• A lateral TAP technique is recommended for incisions below the umbilicus T10-T12, with up to a 50% failure of L1 blockade (3). A combination technique with a BD-TAP allows for more extensive coverage from T6-T12 (16).
• The role of a posterior TAP for more extensive sensory coverage is described inconsistently in the literature. Current evidence suggests it is similar if not superior to the lateral technique in terms of the extent and duration of effect (24).
In the systematic review by Abdallah et al, it was proposed that TAP block is unlikely to be equally effective for all types of abdominal surgery, and that efficacy of the block will depend on block technique, local anaesthetic dose and volume and timing of injection. In the review of 18 randomised controlled trials of intermediate to good quality published prior to 2011, the extent of heterogeneity limited meaningful meta-analysis of these important variables. The authors were able to make the following weak observations:
• The majority of trials suggest superior early pain control over a broad range of surgical procedures. There appears to be analgesic benefit with use in laparotomy for colorectal surgery, open appendectomy, and laparoscopic cholecystectomy surgery, with insufficient data to determine the efficacy in other surgeries.
• There was a trend towards superior analgesic outcomes when >15mL/side of local anaesthetic was used.
• Some analgesic advantage was noted in 5/5 trials where the block was performed in the triangle of Petit and 7/12 trials performed in the mid-axillary line.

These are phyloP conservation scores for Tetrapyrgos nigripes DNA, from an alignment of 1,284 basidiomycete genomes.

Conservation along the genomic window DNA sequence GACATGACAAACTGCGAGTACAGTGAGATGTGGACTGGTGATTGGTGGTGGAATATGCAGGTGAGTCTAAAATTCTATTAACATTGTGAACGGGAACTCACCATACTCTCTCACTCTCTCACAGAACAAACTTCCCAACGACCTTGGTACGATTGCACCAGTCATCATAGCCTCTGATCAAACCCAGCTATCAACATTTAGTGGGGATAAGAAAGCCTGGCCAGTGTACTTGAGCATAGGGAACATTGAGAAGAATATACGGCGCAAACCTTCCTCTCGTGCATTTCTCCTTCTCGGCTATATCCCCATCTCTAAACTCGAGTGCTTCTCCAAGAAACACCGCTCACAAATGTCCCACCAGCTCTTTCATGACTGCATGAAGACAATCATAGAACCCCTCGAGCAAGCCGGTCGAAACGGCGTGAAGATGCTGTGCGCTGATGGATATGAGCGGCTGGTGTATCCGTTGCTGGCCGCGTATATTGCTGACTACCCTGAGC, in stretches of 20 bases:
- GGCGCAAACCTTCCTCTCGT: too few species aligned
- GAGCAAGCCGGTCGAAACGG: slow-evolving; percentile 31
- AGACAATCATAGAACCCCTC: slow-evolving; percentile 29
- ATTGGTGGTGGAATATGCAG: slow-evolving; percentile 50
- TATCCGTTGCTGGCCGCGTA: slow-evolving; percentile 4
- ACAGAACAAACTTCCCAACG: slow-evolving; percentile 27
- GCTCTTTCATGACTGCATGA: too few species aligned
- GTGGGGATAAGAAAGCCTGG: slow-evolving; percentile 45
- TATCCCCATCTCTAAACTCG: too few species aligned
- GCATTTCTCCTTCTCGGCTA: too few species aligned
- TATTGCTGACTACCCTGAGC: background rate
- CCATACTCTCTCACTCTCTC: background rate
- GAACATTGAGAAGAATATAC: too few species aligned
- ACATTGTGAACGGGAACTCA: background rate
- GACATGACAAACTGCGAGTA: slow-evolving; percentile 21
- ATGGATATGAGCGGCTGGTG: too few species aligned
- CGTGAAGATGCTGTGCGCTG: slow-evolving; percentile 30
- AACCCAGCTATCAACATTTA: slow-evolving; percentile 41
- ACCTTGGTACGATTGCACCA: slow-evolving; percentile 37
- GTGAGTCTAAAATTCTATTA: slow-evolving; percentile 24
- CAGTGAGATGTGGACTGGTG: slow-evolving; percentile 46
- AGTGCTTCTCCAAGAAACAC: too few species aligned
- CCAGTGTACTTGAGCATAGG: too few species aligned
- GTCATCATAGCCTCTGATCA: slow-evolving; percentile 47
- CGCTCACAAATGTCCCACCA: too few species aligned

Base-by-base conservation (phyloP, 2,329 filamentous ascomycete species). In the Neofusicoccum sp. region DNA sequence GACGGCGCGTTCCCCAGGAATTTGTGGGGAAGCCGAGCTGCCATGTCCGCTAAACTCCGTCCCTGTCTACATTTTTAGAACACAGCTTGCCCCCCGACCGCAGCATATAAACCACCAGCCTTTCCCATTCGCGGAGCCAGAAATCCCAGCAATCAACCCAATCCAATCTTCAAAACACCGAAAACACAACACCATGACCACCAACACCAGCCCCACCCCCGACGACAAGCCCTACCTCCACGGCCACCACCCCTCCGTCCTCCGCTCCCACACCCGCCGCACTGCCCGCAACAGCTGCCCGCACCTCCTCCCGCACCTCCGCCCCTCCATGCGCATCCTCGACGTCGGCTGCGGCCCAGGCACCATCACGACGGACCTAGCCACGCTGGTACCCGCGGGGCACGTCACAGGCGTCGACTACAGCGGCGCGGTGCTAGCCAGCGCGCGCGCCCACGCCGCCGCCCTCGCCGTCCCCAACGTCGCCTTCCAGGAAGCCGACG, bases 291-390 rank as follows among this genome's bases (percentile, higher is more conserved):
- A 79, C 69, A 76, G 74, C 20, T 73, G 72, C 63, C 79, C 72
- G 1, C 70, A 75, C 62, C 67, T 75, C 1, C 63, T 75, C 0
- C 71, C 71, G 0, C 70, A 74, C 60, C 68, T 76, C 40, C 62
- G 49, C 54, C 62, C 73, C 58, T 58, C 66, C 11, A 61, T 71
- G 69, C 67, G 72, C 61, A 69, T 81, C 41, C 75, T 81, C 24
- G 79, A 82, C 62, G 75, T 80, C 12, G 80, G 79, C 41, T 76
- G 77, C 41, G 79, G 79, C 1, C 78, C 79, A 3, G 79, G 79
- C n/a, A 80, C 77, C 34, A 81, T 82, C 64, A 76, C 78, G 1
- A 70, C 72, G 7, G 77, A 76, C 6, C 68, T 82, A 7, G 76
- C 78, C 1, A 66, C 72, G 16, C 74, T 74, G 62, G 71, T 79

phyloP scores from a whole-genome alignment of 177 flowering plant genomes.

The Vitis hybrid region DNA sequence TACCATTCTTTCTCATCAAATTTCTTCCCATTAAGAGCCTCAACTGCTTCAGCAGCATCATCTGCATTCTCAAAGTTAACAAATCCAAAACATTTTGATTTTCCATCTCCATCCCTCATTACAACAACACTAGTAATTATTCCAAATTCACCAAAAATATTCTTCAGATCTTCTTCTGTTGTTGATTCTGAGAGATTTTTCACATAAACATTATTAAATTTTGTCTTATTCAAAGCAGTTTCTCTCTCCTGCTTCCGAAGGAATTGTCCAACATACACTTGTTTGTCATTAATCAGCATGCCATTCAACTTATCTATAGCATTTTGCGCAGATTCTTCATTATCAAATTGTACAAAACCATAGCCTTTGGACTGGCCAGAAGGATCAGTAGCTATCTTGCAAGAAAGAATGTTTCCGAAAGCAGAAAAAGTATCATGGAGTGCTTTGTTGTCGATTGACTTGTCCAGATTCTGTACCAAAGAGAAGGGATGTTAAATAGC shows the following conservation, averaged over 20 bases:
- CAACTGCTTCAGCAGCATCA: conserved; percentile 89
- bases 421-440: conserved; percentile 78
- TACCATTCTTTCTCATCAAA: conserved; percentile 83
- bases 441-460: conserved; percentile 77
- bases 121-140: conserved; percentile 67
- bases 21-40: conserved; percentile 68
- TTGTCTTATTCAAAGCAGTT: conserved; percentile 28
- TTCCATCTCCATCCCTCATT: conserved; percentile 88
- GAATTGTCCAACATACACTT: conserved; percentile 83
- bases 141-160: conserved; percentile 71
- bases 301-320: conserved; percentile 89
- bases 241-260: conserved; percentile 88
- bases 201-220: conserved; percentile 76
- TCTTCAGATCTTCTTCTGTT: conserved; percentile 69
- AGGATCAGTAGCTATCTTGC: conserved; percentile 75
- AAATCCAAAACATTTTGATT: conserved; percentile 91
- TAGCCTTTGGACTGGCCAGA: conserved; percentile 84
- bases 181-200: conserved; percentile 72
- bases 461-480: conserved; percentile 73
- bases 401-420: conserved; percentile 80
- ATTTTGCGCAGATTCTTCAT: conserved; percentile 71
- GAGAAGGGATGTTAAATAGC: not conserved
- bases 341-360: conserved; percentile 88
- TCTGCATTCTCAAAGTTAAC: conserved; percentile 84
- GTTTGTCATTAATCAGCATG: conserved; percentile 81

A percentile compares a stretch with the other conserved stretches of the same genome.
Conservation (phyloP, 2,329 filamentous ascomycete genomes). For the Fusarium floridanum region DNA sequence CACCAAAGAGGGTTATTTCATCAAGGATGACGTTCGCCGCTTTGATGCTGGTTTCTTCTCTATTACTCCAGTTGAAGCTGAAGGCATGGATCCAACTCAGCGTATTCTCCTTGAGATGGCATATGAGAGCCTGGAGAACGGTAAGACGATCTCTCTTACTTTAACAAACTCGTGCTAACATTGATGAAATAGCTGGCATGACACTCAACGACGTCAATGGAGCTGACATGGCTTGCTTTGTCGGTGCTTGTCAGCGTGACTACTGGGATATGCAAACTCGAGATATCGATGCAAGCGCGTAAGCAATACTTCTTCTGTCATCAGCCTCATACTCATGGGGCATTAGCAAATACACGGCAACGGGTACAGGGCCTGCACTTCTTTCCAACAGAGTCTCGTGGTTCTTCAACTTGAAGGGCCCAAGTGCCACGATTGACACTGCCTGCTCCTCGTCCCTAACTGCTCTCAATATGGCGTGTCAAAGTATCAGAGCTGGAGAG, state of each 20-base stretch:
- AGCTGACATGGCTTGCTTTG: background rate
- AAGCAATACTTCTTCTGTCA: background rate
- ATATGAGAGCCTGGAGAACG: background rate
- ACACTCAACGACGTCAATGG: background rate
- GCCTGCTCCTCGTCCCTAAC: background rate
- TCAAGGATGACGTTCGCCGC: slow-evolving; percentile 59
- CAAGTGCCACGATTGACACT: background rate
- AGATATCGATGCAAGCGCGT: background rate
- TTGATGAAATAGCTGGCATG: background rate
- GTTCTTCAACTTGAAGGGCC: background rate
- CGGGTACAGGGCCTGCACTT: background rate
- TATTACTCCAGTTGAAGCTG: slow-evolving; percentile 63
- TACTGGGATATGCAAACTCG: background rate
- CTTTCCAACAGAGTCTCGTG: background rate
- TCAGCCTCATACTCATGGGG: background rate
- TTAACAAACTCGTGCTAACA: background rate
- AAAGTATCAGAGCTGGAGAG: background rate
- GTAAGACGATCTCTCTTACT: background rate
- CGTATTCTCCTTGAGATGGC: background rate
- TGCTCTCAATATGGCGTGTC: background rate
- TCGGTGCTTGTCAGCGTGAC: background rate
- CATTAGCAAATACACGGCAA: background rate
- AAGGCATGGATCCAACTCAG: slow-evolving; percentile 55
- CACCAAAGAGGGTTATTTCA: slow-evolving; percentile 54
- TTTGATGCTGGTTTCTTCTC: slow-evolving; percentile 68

• 8/9 trials using pre-incisional block and 4/9 with post-incisional block had better analgesic outcomes. McDonnell et al documented that the sensory deficit was maximal at 90 minutes (13). Sequential MRI imaging also shows that the calculated area of injectate coverage can almost double over six hours for lateral TAP blocks, using both 15 and 30mL injectate volumes, however this didn’t correlate with any discernable change in the area of sensory cutaneous block (16). This provides some explanation for the potential benefits of placing an abdominal block prior to incision, or the poor effect in the early post-operative period. In terms of catheter placement prior to incision, any benefit needs to be weighed against the logistics of securing a catheter and preventing its contamination during surgery.
There have been two randomised controlled trials comparing TAP technique with epidural analgesia (7, 21). The first compared bilateral ultrasound guided subcostal TAP catheters using 1mg/kg 0.375% Bupivacaine 8 hourly for the first 72 hours poster-operatively, and thoracic epidural, in 62 patients having elective open hepato-biliary or renal surgery (21). While the study was limited by the lack of blinding, with the added uncertain relevance of all patients receiving an epidural that was used intra-operatively, the study indicated that epidural provided no significant advantage over subcostal TAP catheters postoperatively. The visual analogue pain scores on coughing and at rest from 8-72 hours, nausea scores and patient satisfaction scores were not significantly different between both groups, although tramadol consumption over 72 hours was significantly higher in the TAP group. The therapeutic failure rate was also similar at 22% (7/31) in the epidural group and 30% (8/27) in the TAP group (21).